In the fall season, Julita Richardson joined Debbie, Laura and Becky on the 700 list in November of 2000 when she shot her first 700 at Classic Lanes, a 731. Only one individual broke the 700 barrier in the third week of November, Nathan Crist. Nathan had shot his first ever 700 series the week before, when he rolled a 754. His second effort the next week saved the center's bacon when he hit 700 on the nose. He was averaging 194 at the time.

The next week, we didn't need a 700 series because Bobby Matthews shot an 800 series, and 807, in fact. The next week, Neldon Smith and Mike Gilliland both shot perfect 300 games and had series of 731 and 723 respectively.

The last week of December saw Darreyl Dixon roll his third career 300 gameand a 755 series. The string continued.

In April, Mike Fletcher saved the string when he shot his 13th 700 of the season with a 758. Mike had lost his mother the day before. That season ended with the center's bowlers producing 15 honor scores, 157 series of 700 or higher, 1,522 series of 600 to 699, 5,768 games of 200 or more, and 31 averages of 200 or better.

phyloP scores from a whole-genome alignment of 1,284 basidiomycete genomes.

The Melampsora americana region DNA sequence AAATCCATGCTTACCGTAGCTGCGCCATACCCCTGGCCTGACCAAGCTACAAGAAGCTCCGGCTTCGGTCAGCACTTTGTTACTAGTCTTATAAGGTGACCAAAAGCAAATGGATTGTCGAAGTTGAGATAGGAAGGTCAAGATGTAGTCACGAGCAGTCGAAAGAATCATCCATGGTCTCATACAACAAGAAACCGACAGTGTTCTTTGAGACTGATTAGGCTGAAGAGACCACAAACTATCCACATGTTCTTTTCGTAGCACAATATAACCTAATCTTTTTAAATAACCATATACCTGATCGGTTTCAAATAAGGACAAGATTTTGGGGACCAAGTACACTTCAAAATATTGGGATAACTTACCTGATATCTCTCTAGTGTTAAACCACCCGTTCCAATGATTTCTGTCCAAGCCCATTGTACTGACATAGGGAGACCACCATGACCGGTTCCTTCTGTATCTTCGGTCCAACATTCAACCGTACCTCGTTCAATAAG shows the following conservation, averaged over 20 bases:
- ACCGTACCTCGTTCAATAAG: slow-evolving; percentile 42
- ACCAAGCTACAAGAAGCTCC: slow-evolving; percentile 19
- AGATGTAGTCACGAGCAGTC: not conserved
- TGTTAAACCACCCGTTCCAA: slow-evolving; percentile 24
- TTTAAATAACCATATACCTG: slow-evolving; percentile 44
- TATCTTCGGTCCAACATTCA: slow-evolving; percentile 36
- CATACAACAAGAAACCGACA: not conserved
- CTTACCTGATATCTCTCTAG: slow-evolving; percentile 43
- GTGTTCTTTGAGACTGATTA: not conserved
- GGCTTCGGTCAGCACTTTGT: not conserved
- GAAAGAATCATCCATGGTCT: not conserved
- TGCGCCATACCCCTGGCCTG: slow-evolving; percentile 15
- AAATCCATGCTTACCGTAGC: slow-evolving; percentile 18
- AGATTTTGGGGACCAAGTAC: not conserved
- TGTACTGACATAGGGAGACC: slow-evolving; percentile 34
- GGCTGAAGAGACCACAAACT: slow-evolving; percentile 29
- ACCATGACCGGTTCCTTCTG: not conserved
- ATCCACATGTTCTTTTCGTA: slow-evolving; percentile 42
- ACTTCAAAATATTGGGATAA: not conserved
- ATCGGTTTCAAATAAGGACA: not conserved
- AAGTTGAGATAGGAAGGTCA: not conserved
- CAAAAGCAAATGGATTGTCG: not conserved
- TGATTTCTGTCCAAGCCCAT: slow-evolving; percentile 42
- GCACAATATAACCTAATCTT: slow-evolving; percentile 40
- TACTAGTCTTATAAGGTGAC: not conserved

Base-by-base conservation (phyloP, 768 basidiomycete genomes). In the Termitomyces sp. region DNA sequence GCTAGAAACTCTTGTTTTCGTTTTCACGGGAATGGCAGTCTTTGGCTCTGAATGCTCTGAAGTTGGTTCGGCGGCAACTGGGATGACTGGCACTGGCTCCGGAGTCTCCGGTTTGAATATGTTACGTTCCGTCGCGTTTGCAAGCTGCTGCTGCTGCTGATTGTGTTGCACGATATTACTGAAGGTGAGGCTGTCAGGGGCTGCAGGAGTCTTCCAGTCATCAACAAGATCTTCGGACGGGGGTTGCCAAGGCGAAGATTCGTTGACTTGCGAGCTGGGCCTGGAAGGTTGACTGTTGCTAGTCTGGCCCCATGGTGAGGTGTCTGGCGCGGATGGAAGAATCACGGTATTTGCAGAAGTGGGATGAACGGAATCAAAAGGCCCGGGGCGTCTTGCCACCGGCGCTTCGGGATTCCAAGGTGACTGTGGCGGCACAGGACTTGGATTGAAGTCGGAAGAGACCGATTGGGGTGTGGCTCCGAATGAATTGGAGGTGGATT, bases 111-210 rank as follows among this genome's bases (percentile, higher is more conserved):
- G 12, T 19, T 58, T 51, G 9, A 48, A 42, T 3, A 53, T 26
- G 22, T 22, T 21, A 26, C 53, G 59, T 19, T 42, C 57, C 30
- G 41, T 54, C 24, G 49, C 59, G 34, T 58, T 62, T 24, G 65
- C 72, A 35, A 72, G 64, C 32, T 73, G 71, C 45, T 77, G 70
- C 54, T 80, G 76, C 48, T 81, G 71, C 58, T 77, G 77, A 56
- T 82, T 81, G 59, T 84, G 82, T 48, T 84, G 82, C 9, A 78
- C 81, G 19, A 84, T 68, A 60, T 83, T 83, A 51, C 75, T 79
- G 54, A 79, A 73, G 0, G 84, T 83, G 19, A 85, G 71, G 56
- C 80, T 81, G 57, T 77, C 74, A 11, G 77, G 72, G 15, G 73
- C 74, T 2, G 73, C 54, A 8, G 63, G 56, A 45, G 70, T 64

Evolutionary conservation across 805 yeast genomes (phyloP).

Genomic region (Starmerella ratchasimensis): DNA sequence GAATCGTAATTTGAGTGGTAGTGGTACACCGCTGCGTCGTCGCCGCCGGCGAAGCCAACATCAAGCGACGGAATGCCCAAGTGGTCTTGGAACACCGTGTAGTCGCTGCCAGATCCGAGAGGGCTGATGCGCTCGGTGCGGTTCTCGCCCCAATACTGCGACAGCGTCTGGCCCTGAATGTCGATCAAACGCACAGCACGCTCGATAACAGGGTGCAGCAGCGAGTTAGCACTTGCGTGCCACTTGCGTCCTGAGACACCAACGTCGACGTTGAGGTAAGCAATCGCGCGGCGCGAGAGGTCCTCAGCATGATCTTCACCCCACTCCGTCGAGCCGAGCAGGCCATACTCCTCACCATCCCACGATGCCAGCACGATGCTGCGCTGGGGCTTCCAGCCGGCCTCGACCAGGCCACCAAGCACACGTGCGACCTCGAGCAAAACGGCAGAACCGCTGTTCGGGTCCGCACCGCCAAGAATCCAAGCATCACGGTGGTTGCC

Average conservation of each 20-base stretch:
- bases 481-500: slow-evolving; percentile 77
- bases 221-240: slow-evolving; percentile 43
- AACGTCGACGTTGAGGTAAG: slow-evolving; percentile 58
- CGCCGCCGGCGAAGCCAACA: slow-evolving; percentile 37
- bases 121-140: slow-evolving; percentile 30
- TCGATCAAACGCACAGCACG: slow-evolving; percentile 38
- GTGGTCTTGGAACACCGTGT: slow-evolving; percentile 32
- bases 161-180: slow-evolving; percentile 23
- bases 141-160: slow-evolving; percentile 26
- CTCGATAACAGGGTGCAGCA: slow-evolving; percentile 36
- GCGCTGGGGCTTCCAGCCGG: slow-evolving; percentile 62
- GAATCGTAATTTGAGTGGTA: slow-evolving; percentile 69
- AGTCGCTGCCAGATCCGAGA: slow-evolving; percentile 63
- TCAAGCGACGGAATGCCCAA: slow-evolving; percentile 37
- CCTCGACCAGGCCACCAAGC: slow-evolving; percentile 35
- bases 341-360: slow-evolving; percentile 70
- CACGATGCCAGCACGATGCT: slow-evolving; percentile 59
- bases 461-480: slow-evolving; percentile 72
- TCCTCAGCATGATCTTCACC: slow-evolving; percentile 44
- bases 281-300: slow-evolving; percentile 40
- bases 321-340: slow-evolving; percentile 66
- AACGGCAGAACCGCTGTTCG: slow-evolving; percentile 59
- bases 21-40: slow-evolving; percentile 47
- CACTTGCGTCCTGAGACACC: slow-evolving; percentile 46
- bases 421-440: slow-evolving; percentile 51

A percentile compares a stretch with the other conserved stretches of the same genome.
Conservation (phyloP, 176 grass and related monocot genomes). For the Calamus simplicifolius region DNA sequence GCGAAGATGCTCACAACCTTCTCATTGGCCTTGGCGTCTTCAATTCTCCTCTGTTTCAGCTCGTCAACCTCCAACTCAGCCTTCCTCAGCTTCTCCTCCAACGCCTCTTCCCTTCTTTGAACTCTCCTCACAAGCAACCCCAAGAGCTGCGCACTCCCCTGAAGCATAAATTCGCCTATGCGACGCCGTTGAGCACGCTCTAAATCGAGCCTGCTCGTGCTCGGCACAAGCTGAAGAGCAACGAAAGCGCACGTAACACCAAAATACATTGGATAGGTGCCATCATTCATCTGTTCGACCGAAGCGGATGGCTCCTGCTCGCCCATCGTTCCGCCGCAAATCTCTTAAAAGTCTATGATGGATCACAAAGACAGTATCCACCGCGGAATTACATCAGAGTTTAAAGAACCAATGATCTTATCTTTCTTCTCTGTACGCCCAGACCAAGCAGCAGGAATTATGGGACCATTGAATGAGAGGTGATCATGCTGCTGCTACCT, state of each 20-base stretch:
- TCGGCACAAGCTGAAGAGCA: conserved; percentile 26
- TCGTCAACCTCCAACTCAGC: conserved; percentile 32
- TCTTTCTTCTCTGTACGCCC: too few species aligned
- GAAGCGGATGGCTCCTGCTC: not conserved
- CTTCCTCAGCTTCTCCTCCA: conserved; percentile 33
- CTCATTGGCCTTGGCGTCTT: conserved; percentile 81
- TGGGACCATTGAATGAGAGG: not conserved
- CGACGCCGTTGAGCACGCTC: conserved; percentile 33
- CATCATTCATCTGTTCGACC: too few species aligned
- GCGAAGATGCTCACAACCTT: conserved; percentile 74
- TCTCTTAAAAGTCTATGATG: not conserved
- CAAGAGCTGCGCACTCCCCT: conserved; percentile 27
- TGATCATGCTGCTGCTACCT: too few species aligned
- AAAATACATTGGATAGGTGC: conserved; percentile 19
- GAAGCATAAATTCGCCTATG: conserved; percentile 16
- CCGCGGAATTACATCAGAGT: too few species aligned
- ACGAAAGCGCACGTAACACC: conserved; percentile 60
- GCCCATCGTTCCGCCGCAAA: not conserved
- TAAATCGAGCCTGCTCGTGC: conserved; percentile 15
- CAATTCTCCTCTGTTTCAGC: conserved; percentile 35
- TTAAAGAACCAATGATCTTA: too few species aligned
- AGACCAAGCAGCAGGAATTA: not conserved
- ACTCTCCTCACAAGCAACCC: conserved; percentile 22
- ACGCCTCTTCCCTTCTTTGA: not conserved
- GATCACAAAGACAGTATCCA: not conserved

The following summer, in the first week of competition, Cliff Whitney saved the center's 700 string by shooting a 711. Four weeks later, D.J. Kast saved the day, rolling a 706 series. Two weeks later, the string was kept alive by Darrell Green when he posted a 726 series. Two weeks after that, Cliff Whitney saved the string again, shooting a 728. It was a challenging two months.

In the fall of 2003, Mike Fletcher came to the center's rescue once again, shooting a 716. It was the third time Mike had been asked to save the string, and it was the third time he done just that. In December, it was Michaelson's turn to rescue the string, shooting a 705 . It was his second of the season, and it came during the Thanksgiving holiday shortened week when the men's league did not bowl.

In November of 2003, Marilyn Smith became the fourth woman to roll a 700 series at Classic Lanes. Marilyn rolled a 731 series, then in March of 2004, Marilyn totaled 716 pins. The feat made her only the second woman to roll multiple 700s at the center. Spelman was the first to accomplish the task. Becky was also the first lady to bowl 700s one after the other on the same night.

In the summer of 2004, during the second week of July, Wes Campbell saved the center's string, shooting a 707 series. The next week, Joe Kirkpatrick came to the string's rescue, shooting a 722 series. In the first week of August, Jason Parmer shot his first 700 of the summer, a 718. It couldn't have come at a better time, because his was the only 700 that week, and it saved the string.

The string finally came to a stop in the first week of September 2004. Fourteen folks came close to the 700 mark that week, but, in the end, all fell short. Now we'll just have to start over again.


Larry Mason writes a weekly column on the bowling leagues at Classic Lanes. His column appears on Tuesday.